Waste360 is part of the Informa Markets Division of Informa PLC

This site is operated by a business or businesses owned by Informa PLC and all copyright resides with them. Informa PLC's registered office is 5 Howick Place, London SW1P 1WG. Registered in England and Wales. Number 8860726.

Chicagoans Sue Haulers

A GROUP OF RESIDENTS in the Chicago area are suing Waste Management of Illinois, Houston; Groot Recycling and Waste, Elk Grove Village, Ill.; Onyx Waste Services, Milwaukee; Homewood Disposal Service, East Hazel Crest, Ill.; and Allied Waste Services (including BFI), Scottsdale, Ariz., over October 2003's 10-day garbage strike, according to news sources. The strike, which involved 3,300 drivers and garage personnel employed by private waste companies, affected nearly 8 million businesses and residents across six Chicago area counties.

In the class action lawsuit filed by attorneys Robert Shelist and Mark Schwartz in Cook County Circuit Court, residents say they should receive credits, or monetary damages between $4 to $100, for garbage pickups they paid for but never received during the strike.

However, Bill Plunkett, spokesman for the Chicago Area Refuse Haulers (CARH), says customers did eventually receive their pickups. Moreover, the waste companies had to work overtime and incurred the cost of managing the garbage that had piled up.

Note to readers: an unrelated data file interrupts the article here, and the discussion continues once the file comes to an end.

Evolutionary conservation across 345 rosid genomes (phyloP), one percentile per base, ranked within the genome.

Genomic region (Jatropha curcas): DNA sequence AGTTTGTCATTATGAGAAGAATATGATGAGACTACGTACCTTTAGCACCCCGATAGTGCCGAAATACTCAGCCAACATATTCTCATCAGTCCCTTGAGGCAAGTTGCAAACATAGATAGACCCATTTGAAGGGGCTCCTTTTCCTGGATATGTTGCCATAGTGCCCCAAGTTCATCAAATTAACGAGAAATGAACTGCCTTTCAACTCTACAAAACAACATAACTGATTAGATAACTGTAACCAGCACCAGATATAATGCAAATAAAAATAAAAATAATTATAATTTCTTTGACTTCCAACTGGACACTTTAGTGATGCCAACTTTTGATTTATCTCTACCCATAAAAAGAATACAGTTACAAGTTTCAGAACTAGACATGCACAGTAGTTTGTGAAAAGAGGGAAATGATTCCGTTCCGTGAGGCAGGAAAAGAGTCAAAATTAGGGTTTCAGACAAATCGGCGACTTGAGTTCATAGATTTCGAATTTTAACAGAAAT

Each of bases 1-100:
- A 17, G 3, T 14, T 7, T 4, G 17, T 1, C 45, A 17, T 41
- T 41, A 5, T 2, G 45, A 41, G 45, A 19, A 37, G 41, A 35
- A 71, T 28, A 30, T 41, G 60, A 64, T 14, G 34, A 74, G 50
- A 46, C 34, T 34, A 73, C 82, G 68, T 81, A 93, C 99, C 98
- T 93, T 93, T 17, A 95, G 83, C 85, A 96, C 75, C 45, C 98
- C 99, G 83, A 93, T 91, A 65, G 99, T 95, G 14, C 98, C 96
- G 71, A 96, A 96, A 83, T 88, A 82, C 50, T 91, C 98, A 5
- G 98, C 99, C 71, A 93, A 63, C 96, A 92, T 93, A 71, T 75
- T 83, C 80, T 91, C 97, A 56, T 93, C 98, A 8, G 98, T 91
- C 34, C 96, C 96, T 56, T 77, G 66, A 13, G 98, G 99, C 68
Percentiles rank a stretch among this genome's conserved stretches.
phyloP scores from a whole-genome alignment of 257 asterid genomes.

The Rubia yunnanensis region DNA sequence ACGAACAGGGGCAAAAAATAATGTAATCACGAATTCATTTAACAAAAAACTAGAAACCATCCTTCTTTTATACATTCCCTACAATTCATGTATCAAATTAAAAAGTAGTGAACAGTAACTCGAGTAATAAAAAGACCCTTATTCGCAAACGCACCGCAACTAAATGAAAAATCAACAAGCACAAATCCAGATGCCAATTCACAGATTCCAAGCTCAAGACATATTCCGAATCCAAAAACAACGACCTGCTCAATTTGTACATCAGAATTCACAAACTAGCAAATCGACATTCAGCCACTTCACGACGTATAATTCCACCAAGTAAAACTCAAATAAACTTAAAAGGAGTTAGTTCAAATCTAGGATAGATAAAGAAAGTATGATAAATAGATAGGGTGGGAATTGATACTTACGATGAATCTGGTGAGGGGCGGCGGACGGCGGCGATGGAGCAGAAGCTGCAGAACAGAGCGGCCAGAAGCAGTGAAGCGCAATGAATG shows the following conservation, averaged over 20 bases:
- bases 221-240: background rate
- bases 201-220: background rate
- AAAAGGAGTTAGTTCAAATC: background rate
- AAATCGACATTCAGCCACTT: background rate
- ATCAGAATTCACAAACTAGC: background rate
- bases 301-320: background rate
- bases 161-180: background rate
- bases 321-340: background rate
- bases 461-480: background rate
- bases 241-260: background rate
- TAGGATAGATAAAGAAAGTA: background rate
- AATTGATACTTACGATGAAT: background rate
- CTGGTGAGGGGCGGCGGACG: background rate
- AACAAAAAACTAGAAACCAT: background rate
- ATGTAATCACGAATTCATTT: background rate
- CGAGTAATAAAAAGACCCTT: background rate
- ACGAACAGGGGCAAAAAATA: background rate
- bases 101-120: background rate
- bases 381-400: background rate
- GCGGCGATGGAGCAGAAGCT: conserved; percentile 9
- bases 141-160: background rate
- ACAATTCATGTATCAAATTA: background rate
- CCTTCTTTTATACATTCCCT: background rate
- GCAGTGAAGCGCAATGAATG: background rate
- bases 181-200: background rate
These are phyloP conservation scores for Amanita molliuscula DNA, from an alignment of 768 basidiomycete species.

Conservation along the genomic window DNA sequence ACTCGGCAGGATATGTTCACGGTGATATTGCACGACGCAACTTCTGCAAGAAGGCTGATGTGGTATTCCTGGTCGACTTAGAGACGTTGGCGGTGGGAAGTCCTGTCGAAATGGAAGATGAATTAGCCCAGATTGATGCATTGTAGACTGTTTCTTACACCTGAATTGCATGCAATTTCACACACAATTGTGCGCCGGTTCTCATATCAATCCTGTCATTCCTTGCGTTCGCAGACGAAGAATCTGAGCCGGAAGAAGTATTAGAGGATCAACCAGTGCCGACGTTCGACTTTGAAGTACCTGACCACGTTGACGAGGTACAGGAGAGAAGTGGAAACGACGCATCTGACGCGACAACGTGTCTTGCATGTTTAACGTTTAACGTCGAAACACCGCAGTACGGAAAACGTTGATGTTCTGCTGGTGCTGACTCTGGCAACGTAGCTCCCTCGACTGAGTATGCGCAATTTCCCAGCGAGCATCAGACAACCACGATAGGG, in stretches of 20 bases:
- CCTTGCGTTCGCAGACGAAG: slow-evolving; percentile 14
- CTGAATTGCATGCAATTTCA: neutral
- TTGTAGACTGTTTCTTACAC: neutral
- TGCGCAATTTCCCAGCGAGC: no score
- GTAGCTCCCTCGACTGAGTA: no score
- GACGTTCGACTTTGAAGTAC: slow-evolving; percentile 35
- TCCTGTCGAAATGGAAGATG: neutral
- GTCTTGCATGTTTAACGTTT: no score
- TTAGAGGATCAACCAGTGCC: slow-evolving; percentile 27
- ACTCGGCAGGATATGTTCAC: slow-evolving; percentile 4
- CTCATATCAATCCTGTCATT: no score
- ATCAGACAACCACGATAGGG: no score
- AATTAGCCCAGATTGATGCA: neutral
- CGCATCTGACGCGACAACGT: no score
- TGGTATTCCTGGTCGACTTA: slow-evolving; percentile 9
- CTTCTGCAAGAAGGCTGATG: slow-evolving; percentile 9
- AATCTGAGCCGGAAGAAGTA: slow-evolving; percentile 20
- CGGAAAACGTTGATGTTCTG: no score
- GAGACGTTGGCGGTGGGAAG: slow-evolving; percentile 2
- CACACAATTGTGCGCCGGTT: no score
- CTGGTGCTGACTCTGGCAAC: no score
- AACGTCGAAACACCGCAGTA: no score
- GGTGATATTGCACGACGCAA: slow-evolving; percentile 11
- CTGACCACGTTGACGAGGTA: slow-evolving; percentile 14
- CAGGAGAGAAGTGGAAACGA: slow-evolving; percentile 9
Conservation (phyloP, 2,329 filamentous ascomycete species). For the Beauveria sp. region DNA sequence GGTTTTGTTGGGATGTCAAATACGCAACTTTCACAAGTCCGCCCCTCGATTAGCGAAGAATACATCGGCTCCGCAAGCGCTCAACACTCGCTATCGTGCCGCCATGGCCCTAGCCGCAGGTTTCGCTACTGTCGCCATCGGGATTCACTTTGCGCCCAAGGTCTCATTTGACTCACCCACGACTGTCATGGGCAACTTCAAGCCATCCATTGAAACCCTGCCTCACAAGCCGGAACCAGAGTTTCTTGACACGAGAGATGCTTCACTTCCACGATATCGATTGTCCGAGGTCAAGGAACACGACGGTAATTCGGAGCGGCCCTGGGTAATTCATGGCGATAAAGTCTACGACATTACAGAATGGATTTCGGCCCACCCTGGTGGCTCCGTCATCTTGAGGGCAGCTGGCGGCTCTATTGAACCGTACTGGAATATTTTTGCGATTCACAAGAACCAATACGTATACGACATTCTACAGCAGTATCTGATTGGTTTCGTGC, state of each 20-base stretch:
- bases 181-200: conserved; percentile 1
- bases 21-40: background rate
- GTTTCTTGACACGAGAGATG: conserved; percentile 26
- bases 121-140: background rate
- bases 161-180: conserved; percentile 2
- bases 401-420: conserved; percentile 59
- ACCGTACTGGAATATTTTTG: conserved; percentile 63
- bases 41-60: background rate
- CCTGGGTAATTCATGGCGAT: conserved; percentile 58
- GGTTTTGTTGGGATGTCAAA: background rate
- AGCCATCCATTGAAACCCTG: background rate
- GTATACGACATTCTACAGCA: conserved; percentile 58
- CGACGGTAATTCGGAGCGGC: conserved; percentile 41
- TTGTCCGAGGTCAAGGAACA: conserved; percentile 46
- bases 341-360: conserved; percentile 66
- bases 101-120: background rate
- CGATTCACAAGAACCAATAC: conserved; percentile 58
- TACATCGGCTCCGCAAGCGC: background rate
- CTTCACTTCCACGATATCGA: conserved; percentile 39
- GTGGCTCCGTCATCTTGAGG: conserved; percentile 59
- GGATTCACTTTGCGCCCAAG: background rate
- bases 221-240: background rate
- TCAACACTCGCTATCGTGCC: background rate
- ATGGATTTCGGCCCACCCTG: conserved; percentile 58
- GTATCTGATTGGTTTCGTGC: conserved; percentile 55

“The strike was truly an unprecedented event and time,” he says. “All of the companies involved in the association worked very hard to negotiate a reasonable contract [to avoid] higher prices and eventually higher costs to consumers.” City sanitation employees also were forced to work additional shifts to compensate for the lack of commercial service. Initially, the Teamsters had requested a 45 percent wage and benefits increase, but after a federal mediator was called in, workers wound up with a 30.5 percent increase.

“The strike was not of the [CARH] companies' making. However, when it was resolved, all of the companies mobilized immediately to resume collection and serve their customers,” Plunkett says. “In doing so, they incurred substantial costs for overtime, and they paid all of the costs for disposal as if there had been no strike. Under the circumstances, they served the public very well.”